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Role of Livestock in Future Food SystemsOrganization logo: Wageningen University & Research

About this course

The role of livestock in our current food system is heavily debated. On the one hand, the livestock sector provides essential nutrients, while generating labour, economic benefits and improving livelihoods for the worlds’ growing population. On the other hand, livestock production possess severe impacts on the environment, while putting high demands on limited-available resources (e.g. land, water). For these and other reasons, people argue that in future food systems the consumption of animal-source food (ASF) should be reduced or avoided. However, is it true? Is eliminating the production and consumption of ASF most sustainable from a food systems’ perspective?
The aim of this course is to discuss the role of livestock in future food systems. Different opportunities for livestock production in sustainable food systems will be outlined based on scientific literature. Also, various underlying arguments will be explored and evaluated according to three narratives. Arguments that refer to sustainable intensification of livestock production, i.e. producing more ASF with less impact, fall under the so-called production narrative. Under this narrative, people focus on reducing the environmental footprints of individual ASF products so that more ASF can be produced in order to meet the increasing demand. Arguments that refer to reducing or eliminating the consumption of ASF, fall under the consumption narrative. Under this narrative, it is argued that consumption of ASF needs to be avoided considering the environmental impact and resource-intensity of livestock production, or because of ethical (e.g. animal welfare) and/or health-related (e.g. obesity, heart diseases, cancer) issues associated with meat consumption. Former production and consumption narratives mainly focus on linear approaches, in contrast to the last so-called circular narrative. Under this narrative, focus is put on the use of biomass to its' highest utility, just like in natural ecosystems. In such a system, biomass that is inedible for humans, e.g. food leftovers and grass, are converted into nutritious food through livestock (i.e. ASF). In this way, feed-food competition will be avoided. The amount of ASF that can be obtained from leftovers, however, depends on the type and availability (e.g. by-products food industry, food waste, crop residues, grass from marginal land), and utilization potential of animals. Hence, aside from livestock productivity, changing to a circular food system also affects the amount of ASF we can consume. To be able to answer the question -‘Is eliminating the production and consumption of ASF most sustainable from a food systems’ perspective?’ - you need to understand all three narratives. Not one of them is ‘right’ or ‘wrong’, yet they do yield different answers and opportunities for the role of livestock in future food systems.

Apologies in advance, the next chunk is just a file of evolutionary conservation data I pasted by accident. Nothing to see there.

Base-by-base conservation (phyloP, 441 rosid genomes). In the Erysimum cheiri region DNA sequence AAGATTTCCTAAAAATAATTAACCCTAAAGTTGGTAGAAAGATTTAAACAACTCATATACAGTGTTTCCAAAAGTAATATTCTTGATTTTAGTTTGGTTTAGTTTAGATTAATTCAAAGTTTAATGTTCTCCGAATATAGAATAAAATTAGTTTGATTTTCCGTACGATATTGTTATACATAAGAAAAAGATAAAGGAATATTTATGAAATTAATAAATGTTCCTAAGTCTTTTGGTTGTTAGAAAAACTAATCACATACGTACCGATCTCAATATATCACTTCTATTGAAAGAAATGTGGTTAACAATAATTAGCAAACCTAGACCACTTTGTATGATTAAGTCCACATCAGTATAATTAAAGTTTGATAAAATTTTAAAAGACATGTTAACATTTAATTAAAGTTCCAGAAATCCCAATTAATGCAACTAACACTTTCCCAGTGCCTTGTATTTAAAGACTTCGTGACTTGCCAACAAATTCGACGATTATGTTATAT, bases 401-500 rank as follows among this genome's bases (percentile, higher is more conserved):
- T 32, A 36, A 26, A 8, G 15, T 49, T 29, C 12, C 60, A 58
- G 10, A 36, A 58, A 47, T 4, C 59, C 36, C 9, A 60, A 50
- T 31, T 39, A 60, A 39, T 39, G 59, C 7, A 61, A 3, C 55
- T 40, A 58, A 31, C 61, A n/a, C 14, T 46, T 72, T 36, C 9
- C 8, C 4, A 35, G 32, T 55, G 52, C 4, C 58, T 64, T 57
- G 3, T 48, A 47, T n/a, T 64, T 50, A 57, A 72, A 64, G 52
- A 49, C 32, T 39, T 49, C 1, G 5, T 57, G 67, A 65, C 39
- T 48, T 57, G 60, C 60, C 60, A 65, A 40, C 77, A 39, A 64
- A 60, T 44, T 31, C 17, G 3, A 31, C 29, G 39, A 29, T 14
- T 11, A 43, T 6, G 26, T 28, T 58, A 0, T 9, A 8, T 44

During this course we will discuss the current state of livestock production and strategies to improve the role of livestock in a sustainable future food system considering the three narratives. These strategies include the utilisation of leftovers by animals, the use of insects as livestock feed or human food, and the potential of precision livestock farming or breeding for certain animal- traits or types. We will also discuss human consumption patterns, the need for manure to fertilize (crop)land, the importance of nose-to-tail eating and reducing waste, and the potential trade-offs and synergies between animal welfare and the environment. In the end you should be able to discuss to role of livestock in future food systems yourself.

Learning outcomes

After successful completion of this course students are expected to be able to:

  • discuss the differences among the three narratives existing in the debate regarding the role of livestock in future food systems, and evaluate underlying arguments;
  • explain how we can reduce the environmental impact of producing animal-source food through livestock production;
  • explain how we can reduce the environmental impact of consuming animal-source food through altering human diets;
  • argue what role animal-source food can have in sustainable future food systems.

Prior knowledge

Assumed Knowledge:
General understanding of animal production systems, and disciplinary knowledge on nutrition, breeding, reproduction, health and welfare of kept animals as acquired in the 1st and 2nd year BAS courses at WU [or HAS Den Bosch].

If anything remains unclear, please check the FAQ of Wageningen University.
There are currently no offerings available for students of Utrecht University